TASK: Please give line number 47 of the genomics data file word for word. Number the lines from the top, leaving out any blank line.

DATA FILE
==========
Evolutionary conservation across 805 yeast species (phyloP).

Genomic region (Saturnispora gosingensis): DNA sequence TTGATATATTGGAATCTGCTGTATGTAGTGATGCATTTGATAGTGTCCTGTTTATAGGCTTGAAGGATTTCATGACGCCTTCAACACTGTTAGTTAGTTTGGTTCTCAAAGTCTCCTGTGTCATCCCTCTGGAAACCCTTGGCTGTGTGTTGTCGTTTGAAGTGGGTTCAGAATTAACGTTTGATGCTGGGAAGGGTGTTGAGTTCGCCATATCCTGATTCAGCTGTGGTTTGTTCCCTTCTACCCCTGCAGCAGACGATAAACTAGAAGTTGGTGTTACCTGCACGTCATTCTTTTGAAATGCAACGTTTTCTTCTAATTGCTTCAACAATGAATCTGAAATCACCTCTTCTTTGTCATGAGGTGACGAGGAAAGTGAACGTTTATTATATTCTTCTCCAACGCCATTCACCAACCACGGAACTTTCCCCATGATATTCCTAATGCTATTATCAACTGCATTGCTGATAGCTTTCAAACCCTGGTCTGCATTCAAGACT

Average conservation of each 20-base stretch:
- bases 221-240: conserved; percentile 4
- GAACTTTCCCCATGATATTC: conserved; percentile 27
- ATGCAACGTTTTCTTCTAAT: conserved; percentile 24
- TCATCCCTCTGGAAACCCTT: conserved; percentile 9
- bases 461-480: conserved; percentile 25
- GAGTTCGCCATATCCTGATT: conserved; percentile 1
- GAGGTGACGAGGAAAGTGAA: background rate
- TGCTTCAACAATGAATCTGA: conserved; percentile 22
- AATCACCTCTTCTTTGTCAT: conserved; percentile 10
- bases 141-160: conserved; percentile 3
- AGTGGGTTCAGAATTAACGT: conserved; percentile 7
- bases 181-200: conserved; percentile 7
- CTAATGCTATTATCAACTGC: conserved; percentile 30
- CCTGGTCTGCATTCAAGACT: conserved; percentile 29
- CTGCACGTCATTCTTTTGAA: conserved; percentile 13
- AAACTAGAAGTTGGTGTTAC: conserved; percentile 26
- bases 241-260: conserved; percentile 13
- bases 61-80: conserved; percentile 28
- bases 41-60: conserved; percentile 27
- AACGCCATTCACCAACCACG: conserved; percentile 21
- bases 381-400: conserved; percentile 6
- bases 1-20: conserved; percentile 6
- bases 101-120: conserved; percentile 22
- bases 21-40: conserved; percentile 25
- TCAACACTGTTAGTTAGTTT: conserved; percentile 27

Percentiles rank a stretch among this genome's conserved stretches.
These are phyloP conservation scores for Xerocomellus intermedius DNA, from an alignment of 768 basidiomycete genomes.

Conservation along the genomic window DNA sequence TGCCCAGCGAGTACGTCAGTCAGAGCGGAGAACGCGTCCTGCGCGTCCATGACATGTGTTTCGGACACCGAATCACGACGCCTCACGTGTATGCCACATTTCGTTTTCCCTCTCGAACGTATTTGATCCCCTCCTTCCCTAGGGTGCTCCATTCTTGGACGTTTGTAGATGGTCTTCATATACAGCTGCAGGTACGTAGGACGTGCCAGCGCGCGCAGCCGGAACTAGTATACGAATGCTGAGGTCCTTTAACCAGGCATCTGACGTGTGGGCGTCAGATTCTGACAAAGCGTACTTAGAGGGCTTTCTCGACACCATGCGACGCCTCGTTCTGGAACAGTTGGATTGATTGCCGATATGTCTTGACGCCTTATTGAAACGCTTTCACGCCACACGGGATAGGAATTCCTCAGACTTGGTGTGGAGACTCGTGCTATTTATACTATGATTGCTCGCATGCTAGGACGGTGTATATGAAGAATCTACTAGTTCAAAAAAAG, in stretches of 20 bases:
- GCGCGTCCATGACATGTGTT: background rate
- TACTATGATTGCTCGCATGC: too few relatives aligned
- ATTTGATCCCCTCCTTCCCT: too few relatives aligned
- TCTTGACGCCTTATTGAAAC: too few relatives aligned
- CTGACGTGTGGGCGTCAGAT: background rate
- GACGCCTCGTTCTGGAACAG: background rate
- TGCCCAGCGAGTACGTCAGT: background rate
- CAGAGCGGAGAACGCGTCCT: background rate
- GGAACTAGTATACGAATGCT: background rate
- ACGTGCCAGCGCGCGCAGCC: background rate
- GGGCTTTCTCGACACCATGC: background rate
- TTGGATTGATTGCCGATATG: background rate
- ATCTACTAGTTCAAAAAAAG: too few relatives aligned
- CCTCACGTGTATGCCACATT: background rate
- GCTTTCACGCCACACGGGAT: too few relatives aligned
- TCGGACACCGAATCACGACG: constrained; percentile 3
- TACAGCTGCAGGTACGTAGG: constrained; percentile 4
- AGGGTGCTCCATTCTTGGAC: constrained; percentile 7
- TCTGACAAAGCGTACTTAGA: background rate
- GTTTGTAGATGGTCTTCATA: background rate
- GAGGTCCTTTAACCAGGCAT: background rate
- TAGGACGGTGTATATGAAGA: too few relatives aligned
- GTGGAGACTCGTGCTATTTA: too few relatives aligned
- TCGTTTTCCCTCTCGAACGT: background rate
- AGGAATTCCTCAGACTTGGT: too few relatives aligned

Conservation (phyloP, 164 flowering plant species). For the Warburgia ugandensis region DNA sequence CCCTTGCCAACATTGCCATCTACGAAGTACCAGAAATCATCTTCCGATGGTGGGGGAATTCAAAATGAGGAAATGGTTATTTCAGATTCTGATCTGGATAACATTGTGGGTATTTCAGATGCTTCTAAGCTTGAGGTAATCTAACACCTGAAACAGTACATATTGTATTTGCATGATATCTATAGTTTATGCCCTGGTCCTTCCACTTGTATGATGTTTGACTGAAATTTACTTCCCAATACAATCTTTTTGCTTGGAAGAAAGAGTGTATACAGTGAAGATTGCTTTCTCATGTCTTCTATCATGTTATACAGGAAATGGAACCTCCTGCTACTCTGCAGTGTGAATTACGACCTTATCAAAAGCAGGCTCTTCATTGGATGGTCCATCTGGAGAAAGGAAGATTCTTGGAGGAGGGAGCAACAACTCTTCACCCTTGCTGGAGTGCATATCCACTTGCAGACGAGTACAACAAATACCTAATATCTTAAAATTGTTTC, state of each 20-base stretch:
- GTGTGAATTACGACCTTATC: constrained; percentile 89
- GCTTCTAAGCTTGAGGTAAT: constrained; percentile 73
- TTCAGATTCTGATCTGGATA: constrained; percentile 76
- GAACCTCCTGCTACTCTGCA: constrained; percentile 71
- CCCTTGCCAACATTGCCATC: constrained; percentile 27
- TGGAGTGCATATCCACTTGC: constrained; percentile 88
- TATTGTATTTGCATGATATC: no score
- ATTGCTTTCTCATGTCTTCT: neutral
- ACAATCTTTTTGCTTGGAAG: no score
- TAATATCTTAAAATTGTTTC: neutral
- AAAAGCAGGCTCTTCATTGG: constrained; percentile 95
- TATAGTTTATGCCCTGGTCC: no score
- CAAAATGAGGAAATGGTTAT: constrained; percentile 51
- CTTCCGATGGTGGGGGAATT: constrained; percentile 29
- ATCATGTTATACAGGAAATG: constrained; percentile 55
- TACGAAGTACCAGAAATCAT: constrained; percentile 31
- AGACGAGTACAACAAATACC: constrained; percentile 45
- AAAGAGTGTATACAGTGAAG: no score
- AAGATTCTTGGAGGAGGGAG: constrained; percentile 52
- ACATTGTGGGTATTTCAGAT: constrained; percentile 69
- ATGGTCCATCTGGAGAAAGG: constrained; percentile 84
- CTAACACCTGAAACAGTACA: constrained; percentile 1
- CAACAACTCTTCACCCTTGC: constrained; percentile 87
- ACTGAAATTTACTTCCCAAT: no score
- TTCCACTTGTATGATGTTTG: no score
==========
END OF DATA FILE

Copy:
- TCGGACACCGAATCACGACG: constrained; percentile 3